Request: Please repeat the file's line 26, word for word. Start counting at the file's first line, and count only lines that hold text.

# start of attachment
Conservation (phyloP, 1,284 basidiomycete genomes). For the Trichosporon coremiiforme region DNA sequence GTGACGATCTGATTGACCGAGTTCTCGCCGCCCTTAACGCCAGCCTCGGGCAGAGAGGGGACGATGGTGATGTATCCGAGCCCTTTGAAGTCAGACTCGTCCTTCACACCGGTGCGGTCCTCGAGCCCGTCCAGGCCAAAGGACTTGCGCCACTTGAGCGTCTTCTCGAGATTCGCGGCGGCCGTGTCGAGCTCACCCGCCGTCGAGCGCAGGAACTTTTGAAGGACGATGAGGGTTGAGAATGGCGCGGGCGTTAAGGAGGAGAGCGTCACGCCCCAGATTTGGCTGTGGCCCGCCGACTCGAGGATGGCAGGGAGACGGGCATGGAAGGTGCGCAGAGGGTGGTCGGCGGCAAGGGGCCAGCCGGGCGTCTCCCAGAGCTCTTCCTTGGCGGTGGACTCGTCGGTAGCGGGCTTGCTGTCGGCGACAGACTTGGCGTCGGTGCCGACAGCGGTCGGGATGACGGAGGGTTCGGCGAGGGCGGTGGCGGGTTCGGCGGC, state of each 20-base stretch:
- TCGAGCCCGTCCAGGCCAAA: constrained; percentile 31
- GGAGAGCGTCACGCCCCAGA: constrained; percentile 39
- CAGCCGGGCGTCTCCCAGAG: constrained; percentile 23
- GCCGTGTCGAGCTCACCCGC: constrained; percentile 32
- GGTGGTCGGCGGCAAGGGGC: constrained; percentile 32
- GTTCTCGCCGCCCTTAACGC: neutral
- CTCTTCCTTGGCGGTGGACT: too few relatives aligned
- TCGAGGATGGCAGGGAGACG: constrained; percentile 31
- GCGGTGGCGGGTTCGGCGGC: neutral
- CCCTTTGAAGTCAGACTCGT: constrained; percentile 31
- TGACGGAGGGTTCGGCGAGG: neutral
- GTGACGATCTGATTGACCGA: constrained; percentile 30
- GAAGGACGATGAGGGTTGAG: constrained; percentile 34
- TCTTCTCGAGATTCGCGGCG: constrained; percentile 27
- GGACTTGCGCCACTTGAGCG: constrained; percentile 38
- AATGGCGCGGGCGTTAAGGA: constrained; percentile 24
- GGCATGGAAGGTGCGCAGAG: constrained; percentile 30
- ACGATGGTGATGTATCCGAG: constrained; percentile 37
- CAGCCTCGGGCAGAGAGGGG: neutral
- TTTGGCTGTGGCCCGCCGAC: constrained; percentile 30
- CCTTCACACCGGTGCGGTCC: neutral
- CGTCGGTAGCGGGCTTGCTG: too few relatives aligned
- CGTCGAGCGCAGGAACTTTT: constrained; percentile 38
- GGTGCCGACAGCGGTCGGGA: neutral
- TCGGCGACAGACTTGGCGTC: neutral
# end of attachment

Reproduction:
- TCGGCGACAGACTTGGCGTC: neutral